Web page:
Everyone agrees that there is a humanitarian crisis on the Texas border with Mexico, in the form of a sudden surge of tens of thousands of unaccompanied children from Central America seeking haven from desperate poverty and violence in their home countries.
But that is where agreement ends. Already begun is the squabbling over who is to blame, and what is to be done. In that order.
Republicans are accusing President Barack Obama of lack of leadership. House Judiciary Committee Chairman Bob Goodlatte (R-Va.) charged the administration knew about the problem “for some time,” and said the president should have been working with Central American governments to stem the flow before it became a surge.
Republicans got rhetorical assistance from Rep. Henry Cuellar (D-Texas), who suggested that Obama’s reluctance to visit Texas could turn into his “Hurricane Katrina,” the disastrous non-response of the George W. Bush administration to that disaster.
Washington can be faulted for failing to see this coming, but the accusations seem somewhat overdrawn and simplistic.
To begin with, there is no consensus on the cause of the problem.
The number of unaccompanied children from Honduras, El Salvador and Guatemala presenting themselves on the U.S. border began to rise in 2012, and has accelerated since. More than 50,000 illegal-immigrant children have crossed since last October, mostly from those countries. The projection of apprehensions during this year, at the current rate, would mark a 1,381 percent increase since 2011.
At a hearing in June, Democratic Rep. John Conyers (D-Mich.) pointed to “sky high” violence in those countries. “Honduras has the highest murder rate in the world … El Salvador and Guatemala are close behind at fourth and fifth,” he said.
But conditions were not much better for years before this immigration surge, and so would not suffice to explain it.
The Obama administration has not been oblivious to the situation. White House Press Secretary Josh Earnest noted that senior administration officials from the department of Homeland Security (HHS) and the White House have traveled in the last several weeks to the Southwest border to see things for themselves and report back.
But official inspections and reports did not add up to timely intervention as the problem grew into a crisis over the past year. Dithering was made to look like high-level action.
As for allegations of not being tough enough in enforcing immigration law, administration officials explain that the law itself calls for compassionate treatment of unaccompanied children caught in the border area. The law requires that they be held in the least-restrictive custody setting while their deportations are being processed. What that means in practice is that most of them are placed with family members in the U.S. for the duration. And the duration can be almost two years, due to case overloads in the immigration courts.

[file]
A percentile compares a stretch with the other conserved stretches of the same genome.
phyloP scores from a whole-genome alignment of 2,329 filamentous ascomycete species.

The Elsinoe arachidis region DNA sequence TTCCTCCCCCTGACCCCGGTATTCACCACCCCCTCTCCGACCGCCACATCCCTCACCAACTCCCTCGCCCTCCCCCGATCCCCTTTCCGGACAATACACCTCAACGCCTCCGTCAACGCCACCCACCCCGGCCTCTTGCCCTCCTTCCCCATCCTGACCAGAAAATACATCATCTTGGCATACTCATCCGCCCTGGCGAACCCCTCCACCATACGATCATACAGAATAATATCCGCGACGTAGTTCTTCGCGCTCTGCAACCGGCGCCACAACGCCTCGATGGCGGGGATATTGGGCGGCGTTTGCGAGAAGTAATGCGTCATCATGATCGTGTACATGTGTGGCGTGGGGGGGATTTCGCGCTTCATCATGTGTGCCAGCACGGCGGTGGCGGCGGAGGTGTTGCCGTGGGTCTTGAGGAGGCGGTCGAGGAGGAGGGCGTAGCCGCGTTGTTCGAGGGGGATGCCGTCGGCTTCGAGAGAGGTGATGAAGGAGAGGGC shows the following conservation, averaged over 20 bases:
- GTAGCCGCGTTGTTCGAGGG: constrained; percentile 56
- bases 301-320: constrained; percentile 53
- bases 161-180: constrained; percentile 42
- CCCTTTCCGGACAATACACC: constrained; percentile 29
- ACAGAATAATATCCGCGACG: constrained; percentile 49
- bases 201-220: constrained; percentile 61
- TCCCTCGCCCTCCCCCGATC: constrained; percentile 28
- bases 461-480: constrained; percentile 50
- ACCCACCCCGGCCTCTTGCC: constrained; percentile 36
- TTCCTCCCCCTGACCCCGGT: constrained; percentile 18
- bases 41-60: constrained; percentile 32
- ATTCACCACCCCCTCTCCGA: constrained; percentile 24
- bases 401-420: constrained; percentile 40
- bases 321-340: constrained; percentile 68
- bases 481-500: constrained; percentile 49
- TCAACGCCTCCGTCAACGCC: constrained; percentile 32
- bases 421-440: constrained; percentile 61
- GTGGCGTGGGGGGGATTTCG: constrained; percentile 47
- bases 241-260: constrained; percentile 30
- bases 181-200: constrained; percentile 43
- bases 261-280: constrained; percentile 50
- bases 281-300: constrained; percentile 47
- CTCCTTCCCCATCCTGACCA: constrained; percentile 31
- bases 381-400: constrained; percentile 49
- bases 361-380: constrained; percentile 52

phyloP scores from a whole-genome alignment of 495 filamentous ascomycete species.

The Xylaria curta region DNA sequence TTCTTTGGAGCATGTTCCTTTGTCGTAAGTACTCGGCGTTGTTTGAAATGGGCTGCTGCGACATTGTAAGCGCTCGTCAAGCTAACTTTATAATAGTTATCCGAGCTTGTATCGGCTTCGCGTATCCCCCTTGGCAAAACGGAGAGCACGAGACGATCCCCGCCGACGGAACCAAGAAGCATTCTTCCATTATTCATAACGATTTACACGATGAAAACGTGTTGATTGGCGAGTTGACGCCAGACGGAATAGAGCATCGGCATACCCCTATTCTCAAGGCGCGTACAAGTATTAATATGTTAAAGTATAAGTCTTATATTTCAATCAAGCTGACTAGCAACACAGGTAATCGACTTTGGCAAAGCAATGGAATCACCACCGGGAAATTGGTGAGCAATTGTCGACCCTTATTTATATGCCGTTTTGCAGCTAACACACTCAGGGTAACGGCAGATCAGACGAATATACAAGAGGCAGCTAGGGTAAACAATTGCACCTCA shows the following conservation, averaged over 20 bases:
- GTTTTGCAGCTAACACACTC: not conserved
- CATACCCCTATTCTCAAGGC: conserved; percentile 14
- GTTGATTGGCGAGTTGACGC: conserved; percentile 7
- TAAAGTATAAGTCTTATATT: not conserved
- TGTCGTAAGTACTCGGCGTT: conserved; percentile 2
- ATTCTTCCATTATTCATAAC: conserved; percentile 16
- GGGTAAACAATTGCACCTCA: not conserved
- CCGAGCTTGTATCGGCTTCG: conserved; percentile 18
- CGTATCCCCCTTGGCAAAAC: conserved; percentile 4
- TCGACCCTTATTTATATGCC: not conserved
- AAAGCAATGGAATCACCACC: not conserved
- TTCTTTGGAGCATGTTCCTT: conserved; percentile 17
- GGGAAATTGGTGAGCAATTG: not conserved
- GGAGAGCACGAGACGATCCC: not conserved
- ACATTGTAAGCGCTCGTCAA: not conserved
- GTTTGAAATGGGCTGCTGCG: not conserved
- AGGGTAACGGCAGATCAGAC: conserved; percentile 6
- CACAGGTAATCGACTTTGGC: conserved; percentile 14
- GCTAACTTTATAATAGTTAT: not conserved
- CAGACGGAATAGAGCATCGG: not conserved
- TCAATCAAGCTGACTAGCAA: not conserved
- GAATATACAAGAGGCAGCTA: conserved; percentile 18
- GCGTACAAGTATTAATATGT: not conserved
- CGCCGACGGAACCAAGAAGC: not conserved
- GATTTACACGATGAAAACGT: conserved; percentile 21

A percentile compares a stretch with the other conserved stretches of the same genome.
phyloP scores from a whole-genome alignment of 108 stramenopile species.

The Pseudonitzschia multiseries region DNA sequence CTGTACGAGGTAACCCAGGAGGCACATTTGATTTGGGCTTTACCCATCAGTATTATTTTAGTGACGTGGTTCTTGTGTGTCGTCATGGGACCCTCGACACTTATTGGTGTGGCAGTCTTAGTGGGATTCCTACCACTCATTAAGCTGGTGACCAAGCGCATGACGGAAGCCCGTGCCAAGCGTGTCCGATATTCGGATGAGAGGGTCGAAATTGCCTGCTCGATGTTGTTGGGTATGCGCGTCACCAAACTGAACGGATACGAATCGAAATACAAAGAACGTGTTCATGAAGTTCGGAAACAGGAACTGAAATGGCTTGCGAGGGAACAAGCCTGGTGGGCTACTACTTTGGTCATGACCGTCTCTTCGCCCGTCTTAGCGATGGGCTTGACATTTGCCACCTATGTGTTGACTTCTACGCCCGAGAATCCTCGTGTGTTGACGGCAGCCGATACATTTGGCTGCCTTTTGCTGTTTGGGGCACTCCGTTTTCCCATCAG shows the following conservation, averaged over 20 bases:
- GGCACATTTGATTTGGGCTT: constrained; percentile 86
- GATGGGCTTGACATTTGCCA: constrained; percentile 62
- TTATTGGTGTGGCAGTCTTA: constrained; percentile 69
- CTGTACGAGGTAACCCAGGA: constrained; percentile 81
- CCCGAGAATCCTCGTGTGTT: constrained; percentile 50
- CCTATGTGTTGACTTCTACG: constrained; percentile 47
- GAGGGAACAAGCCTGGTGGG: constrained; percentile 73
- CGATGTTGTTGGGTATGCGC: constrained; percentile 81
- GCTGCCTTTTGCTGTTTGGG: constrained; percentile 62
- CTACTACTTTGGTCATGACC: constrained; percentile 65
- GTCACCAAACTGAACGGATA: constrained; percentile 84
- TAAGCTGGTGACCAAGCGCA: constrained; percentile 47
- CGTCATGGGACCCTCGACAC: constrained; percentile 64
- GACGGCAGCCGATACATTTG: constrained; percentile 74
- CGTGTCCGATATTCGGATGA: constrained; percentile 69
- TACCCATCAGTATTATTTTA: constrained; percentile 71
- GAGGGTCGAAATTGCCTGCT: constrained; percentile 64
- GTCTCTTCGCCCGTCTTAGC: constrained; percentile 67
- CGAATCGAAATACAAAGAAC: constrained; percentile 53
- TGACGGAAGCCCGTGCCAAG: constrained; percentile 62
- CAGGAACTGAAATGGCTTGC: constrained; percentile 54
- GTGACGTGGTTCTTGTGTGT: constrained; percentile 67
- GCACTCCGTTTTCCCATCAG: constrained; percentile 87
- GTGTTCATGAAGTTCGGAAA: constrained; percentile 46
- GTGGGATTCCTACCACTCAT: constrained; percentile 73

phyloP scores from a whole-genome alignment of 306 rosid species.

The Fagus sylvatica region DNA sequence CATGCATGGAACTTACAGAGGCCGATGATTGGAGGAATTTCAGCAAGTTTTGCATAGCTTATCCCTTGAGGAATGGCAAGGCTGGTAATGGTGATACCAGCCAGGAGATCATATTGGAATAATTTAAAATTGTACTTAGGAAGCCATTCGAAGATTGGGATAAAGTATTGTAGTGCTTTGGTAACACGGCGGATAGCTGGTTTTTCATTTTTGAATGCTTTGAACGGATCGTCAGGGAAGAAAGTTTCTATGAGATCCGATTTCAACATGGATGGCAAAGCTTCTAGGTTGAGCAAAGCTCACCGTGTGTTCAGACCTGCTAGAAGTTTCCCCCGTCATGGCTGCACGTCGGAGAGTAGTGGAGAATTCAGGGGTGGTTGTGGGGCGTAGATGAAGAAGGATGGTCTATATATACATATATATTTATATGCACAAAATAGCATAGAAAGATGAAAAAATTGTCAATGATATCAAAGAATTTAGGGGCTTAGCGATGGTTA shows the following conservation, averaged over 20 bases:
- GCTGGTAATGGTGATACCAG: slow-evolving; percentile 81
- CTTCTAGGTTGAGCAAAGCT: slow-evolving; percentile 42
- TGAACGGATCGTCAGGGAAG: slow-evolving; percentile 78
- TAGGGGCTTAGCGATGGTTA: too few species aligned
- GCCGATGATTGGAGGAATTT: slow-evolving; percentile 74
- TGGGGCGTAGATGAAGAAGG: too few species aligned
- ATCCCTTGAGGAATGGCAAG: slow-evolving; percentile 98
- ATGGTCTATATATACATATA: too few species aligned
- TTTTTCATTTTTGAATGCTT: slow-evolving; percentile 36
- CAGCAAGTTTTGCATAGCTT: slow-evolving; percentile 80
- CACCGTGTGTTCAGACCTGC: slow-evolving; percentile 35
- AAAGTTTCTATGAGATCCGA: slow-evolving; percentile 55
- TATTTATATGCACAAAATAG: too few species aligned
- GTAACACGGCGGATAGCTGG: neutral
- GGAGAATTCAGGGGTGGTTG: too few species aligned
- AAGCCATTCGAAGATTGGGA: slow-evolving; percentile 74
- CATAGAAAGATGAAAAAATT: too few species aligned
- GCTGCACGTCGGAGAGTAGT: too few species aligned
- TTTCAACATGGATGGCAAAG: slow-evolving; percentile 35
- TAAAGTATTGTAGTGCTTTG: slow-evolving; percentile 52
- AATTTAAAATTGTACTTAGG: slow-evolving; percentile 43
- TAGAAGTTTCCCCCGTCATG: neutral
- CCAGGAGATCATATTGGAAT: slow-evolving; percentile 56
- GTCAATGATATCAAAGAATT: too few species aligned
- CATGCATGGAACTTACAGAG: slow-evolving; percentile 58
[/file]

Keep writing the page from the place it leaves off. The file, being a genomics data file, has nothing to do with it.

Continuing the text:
That law was passed with support from both Republicans and Democrats six years ago and signed by former President Bush. The intention was to protect vulnerable young people from being inadvertently sent home into forced labor or other cruel exploitation by criminal elements.
But compassion costs money. Detention, restrictive or otherwise, costs money. Health and family services cost money. Courts and judges cost money. The framers of the 2008 law did not provide enough of it to implement the law in an efficient manner. If there are not enough judges, you have to wait.
In the meantime, word got back to those Central American countries that if the kids can just make it to the Rio Grande, Uncle Sam will take them in for free and forever. It was not true, but desperate people were eager to believe it. Criminal gangs facilitated their trek north — for a fee, of course.
Apparently, no one foresaw such an outcome. Perhaps no one could. Thus, the road to this humanitarian crisis was paved with bipartisan good intentions.
Hence, the administration’s proposed solution: more money. Obama has submitted a total funding request of $4.3 billion. The amount covers stepped-up border patrols, proper custody for minors in detention, the hiring of more judges to expedite the deportation process, and more.
“More” includes a $615 million allocation to help fight summer wildfires that have been raging in western states — an inducement for legislators from the region to vote in favor of the budget request. Pragmatism, it seems, makes compassion possible.
Whether the expanded budget will get enough support for passage from fiscally conscious conservatives on the one hand, and Latino politicians averse to any tightening of immigration laws, on the other hand, remains to be seen.
As always, we are wary of merely throwing money at problems. But given the known facts, here it seems to make sense.
The administration could not have foreseen the crisis, but it could have acted faster once the crisis began to develop. Now that it is acting, it deserves the support of Congress.
Bipartisan good intentions have to be followed up with bipartisan spending.